The dead. I want a belly of bravery. I want to know the kindness sent out of the cage of the heart. An eye that never becomes insensate to the invisible spectrum, an ear that never dulls to the song of the pulse. The night grows long until it’s short, and the sweetened tongue kisses the breath, and the breath is the breath is the breath.

  • Lost

    Art by Peter Roman

    Art by Peter Roman

    When I was a little girl, my parents took me to a town on the coast. It was a capricious summer, heat crackling off the terracotta roofs and pouring up from the pores in the stone. All day, the road to town was slick and wet with sun, but at night, the wind rose off the water and made the shutters slam. The rains came every afternoon and poured with such ferocity that the few little stores closed and a street in the next town was washed into the sea, but the sky always cleared by dinnertime, and it was dry enough on the porch for my father to have a drink and watch the sun set.

    We stayed in a stone house that overlooked the rocky beach and the sloping flanks of the cliffs. Mama was not yet pregnant with my brother, so I could have been no more than six years old, hanging over the rail of the balcony in a flowered bathing suit. There are no photographs from that trip; the camera was left out on the deck in one of the rains and ruined. My memories, though, have a photographic quality to them: bright and clear and fractured. Here is my father in his red shorts, reading the paper on a dock; here is Mama, leaning across a table with the end of her braid trailing salt water; here is the sea around the base of the cliffs, the dark rocks sliced open by the bleached bones of driftwood, my childish certainty that these were the skeletons of whales, the long shadows of the bluffs, and the static sound of the tide.

    Two memories have kept their moving pieces. Mama and I stand at the cliffs rising blank-faced from the rocky beach, and Mama says, “Look,” pointing out to sea. I stand on my tiptoes, trying to see whatever has attracted the attention of the gulls, marooned out on some tiny, flat-backed rocked out in the middle of the sea. “It looks like a plane,” Mama says.

    “Like the one we flew here?”

    “No, love, much smaller. The little ones go down all the time.”

    I don’t remember if we ever found out what had wrecked itself against the rocks. Something jutted up from the surface—the accusing finger of a broken wing, maybe, still pointing at the sky—but by the next morning, it was gone.

    Mama tells me that my second memory must have been a dream. We talked about it only once, years later, but she said that I could not have possibly remembered the night of the storm. It is the last vivid memory of childhood; everything after began to tuck itself into the ordered drawers where memories may be folded up and kept for years and then taken out to reexamine, like rare maps. Soon after that vacation, my father got sick and filed for divorce from a hospital bed, and childhood was over.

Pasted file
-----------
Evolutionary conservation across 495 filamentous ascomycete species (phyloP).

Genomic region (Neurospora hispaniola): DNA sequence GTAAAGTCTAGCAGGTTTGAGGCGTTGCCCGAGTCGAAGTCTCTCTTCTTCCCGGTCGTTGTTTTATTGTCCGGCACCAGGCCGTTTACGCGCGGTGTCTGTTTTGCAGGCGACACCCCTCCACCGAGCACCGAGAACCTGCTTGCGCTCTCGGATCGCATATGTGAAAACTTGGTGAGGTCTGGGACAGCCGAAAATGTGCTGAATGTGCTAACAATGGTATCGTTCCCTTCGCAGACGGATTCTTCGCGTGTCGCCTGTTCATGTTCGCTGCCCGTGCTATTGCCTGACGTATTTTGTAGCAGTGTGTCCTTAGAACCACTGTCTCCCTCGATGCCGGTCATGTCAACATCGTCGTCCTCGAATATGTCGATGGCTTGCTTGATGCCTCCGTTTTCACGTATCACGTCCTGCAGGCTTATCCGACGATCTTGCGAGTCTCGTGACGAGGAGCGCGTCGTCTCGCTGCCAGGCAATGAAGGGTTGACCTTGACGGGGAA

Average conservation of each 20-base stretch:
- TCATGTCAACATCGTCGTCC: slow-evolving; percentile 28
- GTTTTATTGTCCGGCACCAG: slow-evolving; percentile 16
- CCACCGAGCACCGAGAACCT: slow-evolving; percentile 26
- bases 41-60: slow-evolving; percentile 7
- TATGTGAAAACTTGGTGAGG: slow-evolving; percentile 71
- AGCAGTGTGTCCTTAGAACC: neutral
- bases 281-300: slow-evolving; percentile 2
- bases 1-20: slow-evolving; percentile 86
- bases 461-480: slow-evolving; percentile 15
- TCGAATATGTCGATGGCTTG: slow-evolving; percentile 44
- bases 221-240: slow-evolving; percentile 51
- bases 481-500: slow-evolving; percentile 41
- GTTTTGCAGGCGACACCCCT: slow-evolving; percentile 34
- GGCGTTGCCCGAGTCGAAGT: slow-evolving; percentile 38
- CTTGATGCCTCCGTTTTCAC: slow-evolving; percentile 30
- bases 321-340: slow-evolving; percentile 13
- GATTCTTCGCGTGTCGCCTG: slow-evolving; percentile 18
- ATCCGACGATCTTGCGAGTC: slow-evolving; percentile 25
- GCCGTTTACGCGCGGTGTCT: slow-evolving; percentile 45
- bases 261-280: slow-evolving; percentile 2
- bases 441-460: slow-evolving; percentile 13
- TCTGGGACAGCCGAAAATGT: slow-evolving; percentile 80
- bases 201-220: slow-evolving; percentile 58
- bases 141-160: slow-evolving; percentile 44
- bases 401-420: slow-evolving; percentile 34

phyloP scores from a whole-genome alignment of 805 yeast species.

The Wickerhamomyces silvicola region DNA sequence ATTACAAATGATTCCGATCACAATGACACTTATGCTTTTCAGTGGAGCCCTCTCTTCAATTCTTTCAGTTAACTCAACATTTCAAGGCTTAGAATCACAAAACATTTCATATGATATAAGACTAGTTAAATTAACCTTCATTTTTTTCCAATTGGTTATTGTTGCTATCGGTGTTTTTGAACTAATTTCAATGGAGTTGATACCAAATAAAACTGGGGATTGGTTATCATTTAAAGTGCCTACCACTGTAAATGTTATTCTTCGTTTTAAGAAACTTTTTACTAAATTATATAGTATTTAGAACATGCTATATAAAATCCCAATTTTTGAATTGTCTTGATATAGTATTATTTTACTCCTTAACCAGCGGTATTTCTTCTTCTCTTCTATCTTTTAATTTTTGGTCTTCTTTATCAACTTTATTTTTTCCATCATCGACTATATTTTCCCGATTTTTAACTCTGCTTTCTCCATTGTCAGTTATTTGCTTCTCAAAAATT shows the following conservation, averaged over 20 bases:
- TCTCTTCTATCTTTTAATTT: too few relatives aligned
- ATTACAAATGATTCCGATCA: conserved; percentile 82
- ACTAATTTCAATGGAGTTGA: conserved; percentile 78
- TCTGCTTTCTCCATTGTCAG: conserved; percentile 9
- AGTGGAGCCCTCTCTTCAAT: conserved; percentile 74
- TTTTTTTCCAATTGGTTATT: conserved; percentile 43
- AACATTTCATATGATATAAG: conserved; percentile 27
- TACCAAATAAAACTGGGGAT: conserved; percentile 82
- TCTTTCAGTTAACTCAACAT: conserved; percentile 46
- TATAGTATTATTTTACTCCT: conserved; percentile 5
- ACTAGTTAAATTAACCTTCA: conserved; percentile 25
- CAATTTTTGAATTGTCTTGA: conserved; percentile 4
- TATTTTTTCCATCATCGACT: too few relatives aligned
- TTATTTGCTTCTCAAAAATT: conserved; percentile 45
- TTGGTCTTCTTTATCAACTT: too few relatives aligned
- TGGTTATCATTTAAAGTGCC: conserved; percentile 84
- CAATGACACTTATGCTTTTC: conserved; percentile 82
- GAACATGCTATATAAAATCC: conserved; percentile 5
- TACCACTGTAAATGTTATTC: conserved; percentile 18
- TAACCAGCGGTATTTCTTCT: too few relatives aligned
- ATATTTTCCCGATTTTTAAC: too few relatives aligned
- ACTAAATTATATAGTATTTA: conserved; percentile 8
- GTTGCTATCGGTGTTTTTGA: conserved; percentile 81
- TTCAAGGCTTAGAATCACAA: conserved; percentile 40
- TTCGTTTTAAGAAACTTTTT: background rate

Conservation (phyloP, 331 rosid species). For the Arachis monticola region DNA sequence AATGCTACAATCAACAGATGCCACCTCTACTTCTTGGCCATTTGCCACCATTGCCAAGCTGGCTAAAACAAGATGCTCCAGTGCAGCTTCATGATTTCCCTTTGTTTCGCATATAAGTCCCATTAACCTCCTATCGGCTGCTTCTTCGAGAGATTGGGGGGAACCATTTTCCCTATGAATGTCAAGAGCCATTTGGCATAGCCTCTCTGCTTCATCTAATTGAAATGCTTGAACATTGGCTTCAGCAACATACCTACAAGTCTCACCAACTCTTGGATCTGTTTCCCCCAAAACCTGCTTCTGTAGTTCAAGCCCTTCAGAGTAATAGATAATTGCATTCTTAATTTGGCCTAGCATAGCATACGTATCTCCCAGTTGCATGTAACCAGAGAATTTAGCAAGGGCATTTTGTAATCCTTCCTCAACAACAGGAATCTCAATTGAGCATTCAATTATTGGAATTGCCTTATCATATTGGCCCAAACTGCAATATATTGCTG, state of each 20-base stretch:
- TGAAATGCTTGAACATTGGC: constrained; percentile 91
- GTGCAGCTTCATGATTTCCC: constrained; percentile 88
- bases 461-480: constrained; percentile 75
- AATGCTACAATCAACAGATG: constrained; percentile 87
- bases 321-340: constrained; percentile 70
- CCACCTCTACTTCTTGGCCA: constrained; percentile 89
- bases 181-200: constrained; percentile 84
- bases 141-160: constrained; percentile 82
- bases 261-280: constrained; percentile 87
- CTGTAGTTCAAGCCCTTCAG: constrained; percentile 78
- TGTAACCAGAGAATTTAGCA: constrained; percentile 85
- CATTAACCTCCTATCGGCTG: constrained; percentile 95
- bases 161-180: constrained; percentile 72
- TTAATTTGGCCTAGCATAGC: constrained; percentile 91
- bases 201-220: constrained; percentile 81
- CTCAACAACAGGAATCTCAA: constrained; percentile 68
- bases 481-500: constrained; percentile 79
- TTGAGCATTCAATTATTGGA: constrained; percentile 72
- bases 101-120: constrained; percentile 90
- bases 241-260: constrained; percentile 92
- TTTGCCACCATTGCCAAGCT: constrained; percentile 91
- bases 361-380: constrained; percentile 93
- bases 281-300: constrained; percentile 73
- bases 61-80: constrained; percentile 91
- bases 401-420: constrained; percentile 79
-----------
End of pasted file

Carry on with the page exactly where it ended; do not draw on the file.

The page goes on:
The night of the storm, though, I had a dream that my skin turned to glass, and my stomach filled up with the sea. All my organs had been hollowed out, leaving only my ribs, hanging over the fishbowl of my belly like cliffs. I felt hollow—hollow in a yawning, aching kind of way. Perhaps I was too young to know it at the time, but it was the hollowness of that first stage of loss, when the world seems irreparable and the absence is still new and surprising as the gap left by a missing tooth that you cannot help but poke at with your tongue. It was a feeling I wouldn’t be able to recognize until I was much older, not until it crept up on me years and years later, already familiar, sitting at the bottom of my stomach heavy as a stone. In the dream, I knew only that I was empty, but that the emptiness itself had weight. I watched hermit crabs scuttle across the glass floor of my insides.

    When I woke up, I was tangled in the sheets, my six-year-old body thin and damp with sweat. The house we rented was so quiet, and so filled with unfamiliar darkness, that I lay in bed for a long time, holding my breath and waiting for something to make a sound. When nothing did, I went to the window. Later—much later—I would read the Encyclopedia Britannica entry on marine bioluminescence, which, in cold scientific language, reduced what I saw that night to the chemical reaction of flavin pigments in blooming phytoplankton. The sea was lit up with the Northern Lights, breaking waves haloed in St. Elmo’s fire. Everything was blue and green and burning, including the stars.